Dan Devine

Video: The Miami Heat miss seven shots on one possession

Dan Devine
Ball Don't Lie

Monday night's much-anticipated rematch between the Dallas Mavericks and the Miami Heat wasn't always the prettiest affair, but it was a darn fun watch that went down to the wire, with Dallas notching a 98-96 victory to end Miami's winning streak at 12 games. It also featured a strange second-quarter sequence that produced a kind of headscratching highlight rarely seen in the upper echelons of NBA basketball.

From The Associated Press:

It all started with 2:47 left in the first half against Dallas on Monday night, when Dirk Nowitzki(notes) missed a 3-pointer and Mike Miller(notes) got the defensive rebound for Miami.

Chris Bosh(notes) missed a jumper, Miller got the rebound to extend the possession … and the Heat were just getting started.

Mario Chalmers(notes) missed a 3-pointer, Dwyane Wade(notes) misfired on a 3, Miller then couldn't connect on yet another try from beyond the arc, Wade missed a layup, Bosh missed another jumper, Miller came up short again on a 3 — before Chalmers, finally, connected on a 3 with 1:53 left.

The dry spell spanned 54 seconds, which probably felt like a long time to Heat coach Erik Spoelstra, but must have seemed like an absolute eternity to Mavs bench boss Rick Carlisle, who was forced to watch as a lineup featuring Tyson Chandler(notes) (averaging nine rebounds per game), Dirk Nowitzki (7.8), Caron Butler(notes) (4.1), Jason Kidd(notes) (4.1) and Jason Terry(notes) (1.8) just couldn't catch up to a carom and clear the defensive end.

International readers ("Int'l read'rs"): If the clip above isn't rocking for you, please feel free to peruse the missed-shot carnage courtesy of NBADUNKMAN.

A quick look at how the seven-miss possession impacted the Heat's final numbers:

-- Miami finished the game shooting 40.5 percent (34-for-84) from the floor; without this possession, they would have hit at a 44.2 percent clip.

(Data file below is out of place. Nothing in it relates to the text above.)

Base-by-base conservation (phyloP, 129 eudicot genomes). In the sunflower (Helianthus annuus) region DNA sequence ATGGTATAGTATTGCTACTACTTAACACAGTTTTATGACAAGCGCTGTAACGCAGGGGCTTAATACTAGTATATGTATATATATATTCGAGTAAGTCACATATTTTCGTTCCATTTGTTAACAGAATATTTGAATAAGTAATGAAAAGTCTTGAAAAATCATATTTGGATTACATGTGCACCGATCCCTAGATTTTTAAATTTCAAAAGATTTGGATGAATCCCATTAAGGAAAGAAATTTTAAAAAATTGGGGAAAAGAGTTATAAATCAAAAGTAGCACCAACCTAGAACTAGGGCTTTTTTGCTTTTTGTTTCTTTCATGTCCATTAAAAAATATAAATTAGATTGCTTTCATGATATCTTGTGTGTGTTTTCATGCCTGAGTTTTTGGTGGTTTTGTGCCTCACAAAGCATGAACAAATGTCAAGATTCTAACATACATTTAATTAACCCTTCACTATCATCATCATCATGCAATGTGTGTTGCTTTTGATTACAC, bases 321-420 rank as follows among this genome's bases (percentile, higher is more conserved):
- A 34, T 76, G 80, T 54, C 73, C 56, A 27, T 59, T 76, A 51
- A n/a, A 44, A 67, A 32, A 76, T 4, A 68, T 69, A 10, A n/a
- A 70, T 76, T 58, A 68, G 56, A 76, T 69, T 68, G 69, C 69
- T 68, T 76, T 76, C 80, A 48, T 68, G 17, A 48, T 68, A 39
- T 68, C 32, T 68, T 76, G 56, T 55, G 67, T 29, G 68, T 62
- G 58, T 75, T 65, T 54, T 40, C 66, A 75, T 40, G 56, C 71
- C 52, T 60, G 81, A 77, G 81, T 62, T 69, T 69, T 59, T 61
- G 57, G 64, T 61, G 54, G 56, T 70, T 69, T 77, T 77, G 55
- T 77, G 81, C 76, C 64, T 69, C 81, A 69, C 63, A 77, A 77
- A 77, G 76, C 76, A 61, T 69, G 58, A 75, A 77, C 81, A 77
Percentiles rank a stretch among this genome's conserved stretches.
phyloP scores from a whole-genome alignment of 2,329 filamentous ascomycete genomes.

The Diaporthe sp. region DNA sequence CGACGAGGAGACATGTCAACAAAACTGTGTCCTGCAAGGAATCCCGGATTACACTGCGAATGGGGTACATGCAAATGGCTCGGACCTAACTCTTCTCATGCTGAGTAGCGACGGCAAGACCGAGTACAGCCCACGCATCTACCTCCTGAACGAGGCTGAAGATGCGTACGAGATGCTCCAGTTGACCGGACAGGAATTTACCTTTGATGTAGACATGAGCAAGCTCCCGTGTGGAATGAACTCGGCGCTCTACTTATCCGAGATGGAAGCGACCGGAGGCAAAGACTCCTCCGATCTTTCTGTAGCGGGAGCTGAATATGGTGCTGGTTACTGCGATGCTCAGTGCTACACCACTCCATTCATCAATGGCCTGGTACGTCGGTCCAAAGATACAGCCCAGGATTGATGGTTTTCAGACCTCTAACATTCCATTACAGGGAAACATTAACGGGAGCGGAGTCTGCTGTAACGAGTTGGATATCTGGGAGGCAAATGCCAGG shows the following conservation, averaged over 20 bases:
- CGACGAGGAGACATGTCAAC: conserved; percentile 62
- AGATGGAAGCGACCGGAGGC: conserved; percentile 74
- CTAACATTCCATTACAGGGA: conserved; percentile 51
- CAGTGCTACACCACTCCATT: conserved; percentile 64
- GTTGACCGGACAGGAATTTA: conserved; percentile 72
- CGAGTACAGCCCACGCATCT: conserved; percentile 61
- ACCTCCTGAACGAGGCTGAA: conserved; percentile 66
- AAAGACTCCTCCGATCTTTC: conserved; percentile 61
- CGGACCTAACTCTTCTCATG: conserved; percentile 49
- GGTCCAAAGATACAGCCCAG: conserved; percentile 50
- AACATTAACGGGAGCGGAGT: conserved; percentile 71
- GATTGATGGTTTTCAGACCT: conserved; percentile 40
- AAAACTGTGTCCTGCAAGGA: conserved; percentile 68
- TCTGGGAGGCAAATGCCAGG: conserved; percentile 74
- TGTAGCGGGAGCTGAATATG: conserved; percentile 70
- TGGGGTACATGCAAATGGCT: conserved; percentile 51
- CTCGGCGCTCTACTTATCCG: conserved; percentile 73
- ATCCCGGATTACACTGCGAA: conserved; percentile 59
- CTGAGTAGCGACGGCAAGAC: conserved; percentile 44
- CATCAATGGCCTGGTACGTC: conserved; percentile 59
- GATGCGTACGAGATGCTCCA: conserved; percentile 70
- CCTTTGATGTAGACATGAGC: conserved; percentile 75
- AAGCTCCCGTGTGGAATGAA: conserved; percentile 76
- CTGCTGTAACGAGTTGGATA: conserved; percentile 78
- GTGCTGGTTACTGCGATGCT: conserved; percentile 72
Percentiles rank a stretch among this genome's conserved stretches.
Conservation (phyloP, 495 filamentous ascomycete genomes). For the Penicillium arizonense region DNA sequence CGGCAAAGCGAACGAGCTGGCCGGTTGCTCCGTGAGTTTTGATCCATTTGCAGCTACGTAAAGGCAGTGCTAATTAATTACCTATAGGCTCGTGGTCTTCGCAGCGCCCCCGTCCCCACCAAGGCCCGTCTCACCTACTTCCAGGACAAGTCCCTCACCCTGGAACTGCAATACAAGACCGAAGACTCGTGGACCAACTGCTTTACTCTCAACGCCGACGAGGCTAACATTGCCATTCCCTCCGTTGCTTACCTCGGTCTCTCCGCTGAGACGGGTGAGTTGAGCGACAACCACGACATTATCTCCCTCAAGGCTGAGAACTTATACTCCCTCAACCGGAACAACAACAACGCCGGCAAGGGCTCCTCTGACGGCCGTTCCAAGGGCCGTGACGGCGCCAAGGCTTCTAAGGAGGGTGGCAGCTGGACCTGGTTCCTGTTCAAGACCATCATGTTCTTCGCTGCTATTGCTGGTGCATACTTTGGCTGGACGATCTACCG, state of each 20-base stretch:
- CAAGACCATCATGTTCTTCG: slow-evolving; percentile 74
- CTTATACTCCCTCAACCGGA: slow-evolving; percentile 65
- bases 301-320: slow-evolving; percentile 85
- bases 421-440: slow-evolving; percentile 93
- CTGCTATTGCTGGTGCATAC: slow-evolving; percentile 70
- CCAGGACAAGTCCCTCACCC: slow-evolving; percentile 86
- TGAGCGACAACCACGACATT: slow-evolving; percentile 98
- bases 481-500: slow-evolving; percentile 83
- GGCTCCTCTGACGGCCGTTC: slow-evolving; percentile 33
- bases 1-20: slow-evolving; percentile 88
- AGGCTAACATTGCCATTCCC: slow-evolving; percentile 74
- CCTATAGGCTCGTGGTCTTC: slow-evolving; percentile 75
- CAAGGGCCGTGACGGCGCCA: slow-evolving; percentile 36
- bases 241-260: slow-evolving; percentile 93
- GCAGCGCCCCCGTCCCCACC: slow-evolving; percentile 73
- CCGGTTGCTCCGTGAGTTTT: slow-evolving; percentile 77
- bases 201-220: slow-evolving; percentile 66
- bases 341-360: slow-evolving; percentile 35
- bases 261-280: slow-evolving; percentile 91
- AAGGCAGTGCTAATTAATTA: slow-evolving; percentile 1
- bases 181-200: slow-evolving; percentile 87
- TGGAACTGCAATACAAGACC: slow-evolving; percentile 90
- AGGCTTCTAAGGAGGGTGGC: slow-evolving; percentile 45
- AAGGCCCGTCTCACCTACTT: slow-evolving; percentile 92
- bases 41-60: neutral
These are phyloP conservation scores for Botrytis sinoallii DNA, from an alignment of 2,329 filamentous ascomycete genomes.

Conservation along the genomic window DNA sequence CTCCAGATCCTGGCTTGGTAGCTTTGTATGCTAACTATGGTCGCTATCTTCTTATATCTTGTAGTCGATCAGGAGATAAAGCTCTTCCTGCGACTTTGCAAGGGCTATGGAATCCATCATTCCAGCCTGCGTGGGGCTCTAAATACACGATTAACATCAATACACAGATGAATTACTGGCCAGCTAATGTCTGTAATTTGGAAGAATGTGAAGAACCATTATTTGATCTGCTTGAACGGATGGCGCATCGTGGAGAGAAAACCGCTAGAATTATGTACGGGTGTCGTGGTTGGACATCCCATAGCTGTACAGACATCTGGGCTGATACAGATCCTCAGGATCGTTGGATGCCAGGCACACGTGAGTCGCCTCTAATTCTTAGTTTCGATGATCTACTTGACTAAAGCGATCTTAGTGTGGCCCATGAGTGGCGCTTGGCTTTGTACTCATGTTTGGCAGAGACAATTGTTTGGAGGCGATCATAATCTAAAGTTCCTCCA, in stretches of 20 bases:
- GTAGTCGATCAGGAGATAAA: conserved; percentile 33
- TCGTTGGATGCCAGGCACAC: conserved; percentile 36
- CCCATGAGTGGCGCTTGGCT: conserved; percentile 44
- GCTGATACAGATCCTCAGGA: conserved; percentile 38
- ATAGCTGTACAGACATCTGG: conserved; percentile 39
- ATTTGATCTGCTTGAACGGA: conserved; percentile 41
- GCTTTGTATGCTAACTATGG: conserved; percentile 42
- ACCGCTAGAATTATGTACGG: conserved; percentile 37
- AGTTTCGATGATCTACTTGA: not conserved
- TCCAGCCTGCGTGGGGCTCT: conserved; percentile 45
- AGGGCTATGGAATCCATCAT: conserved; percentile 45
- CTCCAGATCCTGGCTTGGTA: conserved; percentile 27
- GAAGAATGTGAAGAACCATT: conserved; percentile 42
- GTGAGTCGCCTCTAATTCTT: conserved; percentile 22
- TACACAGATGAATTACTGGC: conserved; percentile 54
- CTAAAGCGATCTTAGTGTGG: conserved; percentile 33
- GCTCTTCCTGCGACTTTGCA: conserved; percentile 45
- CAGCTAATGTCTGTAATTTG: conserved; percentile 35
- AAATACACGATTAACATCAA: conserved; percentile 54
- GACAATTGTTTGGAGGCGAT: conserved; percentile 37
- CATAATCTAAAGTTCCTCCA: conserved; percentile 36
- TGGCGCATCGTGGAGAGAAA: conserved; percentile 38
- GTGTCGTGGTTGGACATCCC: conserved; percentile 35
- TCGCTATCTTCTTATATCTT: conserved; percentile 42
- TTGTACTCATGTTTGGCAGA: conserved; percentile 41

-- The four extra misses from 3-point land dropped the Heat from an excellent long-range shooting night (40.7 percent) to a subpar performance (35.5 percent, 11 for 31) that came in below the league average (a 36.2 percent conversion rate from distance) and well below their team average (the Heat are tied for the fifth-best 3-point-shooting mark in the league, hitting 38.7 percent of their long balls this season, according to Hoopdata).

-- The clangs dropped the team's Effective Field Goal (eFG%) and True Shooting (TS%) percentages by four points each — from 51.3 to 47.0 on eFG%, and from 54.5 to 50.5 on TS%.

-- On the plus side, the seven offensive rebounds the Heat snagged before Chalmers' triple gave a major boost to their Offensive Rebound Percentage, which finished at 29.6 percent but would have slotted in somewhere around 19.2 percent if not for this one possession.

Those numbers aside, this possession didn't change the game — after all, the Heat still got three points out of it, it had no impact on Jason Terry's 19-point fourth quarter, it didn't preclude the Heat from coming back to make it a one-possession game multiple times within the last 90 seconds, and so on. In the grand scheme of things, this stretch doesn't really matter.

Except, of course, that it does, because part of the beauty of following this league is always remembering to take a moment to soak in and appreciate the absurd minutiae. Like, for example, when four of the 400 or 500 best basketball players in the world (no shots at Joel Anthony(notes) — it's just that the possession featured no shots by Joel Anthony) have a momentary collective short-circuit and can't hit a shot, five more of that best-in-class group can't pull down a rebound to save their lives, and the whole gong show turns into an out-of-nowhere seven-brick second-quarter possession on a Monday night in December.

Sometimes, the ball just bounces funny. We're only cheating ourselves if we don't laugh when it does.

Video courtesy of NBADUNKMAN. Fancy alternate-reality math made possible by the Advanced Statistics Calculator created by Akis Yerocostas at the Pick and Scroll.

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